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Bivalvia is a class of mollusks that all have two shells. It includes the clams, oysters, scallops and mussels. There are over 20,000 species of bivalves around the world, and probably thousands not yet discovered. Nearly all of them live in salt water, but a few groups have evolved to live in freshwater.

Bivalves have two shells that they can close together tightly for protection, with their whole body inside. Usually they open their shell just a small amount, so they can pull water in and out of their body for oxygen and food. Nearly all bivalves feed by filtering tiny organisms and other bits of food from the water they live in. They have a soft but muscular "foot" that they extend out of the shell to pull themselves along, or dig down in sand or mud.

Most bivalves live on the bottom in shallow water and bury themselves in sand or mud, with just the edge of their shell showing. Some of them, like oysters and ocean mussels, glue themselves to rocks. A few, like scallops, don't bury themselves, and move around. They can move quickly by slamming their shell shut fast.

Bivalves lay eggs. Some of them release their eggs into the water, and their young hatch out as swimming larvae. These drift in the water and feed, and eventually sink down to the bottom and transform into the adult clam shape. Some bivalves keep their eggs inside their shell for protection, and give the young a chance to develop and grow their shell before they leave their mother.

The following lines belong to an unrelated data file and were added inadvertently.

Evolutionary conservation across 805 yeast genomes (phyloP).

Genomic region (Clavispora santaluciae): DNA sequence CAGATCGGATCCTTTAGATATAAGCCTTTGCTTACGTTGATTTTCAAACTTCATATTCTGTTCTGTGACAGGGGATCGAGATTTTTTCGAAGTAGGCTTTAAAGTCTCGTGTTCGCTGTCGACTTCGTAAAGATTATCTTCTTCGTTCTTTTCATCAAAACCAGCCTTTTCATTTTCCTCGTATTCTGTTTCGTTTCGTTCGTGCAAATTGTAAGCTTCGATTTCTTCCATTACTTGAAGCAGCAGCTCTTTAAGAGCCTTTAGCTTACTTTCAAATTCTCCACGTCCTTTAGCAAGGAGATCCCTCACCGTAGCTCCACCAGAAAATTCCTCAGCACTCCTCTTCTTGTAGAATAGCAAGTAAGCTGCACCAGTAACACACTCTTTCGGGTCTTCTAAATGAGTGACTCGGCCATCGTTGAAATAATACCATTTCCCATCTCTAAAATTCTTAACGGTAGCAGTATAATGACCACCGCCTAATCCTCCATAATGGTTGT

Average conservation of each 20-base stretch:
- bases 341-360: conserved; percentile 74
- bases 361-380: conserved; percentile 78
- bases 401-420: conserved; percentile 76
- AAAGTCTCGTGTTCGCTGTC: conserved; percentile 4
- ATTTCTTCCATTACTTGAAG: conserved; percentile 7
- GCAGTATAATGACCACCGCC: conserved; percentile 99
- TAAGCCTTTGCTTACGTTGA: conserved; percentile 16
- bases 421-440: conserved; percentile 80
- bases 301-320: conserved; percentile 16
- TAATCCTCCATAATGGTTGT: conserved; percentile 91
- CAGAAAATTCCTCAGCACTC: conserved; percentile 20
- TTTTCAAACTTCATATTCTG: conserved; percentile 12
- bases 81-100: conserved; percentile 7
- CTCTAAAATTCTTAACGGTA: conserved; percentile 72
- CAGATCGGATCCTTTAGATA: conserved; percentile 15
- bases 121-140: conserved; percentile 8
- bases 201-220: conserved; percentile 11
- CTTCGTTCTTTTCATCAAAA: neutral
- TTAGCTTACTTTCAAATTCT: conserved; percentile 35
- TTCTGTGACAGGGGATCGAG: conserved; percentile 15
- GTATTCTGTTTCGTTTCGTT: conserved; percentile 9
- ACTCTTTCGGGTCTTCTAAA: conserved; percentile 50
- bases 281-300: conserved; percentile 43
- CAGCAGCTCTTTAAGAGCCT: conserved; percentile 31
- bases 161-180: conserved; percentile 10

Michigan has three groups of bivalves. One is the freshwater mussels , a very diverse group of native species that live in rivers and lakes. They are unique to North America. Many species are endangered, and some of have gone extinct. Another is the peaclams or fingernail clams . These are very small clams that live in many different freshwater habitats. Finally there are two species from the family Dreissenidae , the zebra mussel and the quagga mussel that were accidentally introduced from Europe. These two are invasive species that are having very strong effects on freshwater habitats in Michigan, and in the whole Great Lakes ecosystem.

University of Michigan Museum of ZoologyNational Science Foundation

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. "Bivalvia" (On-line), Animal Diversity Web. Accessed April 24, 2024 at

BioKIDS is sponsored in part by the Interagency Education Research Initiative. It is a partnership of the University of Michigan School of Education, University of Michigan Museum of Zoology, and the Detroit Public Schools. This material is based upon work supported by the National Science Foundation under Grant DRL-0628151.
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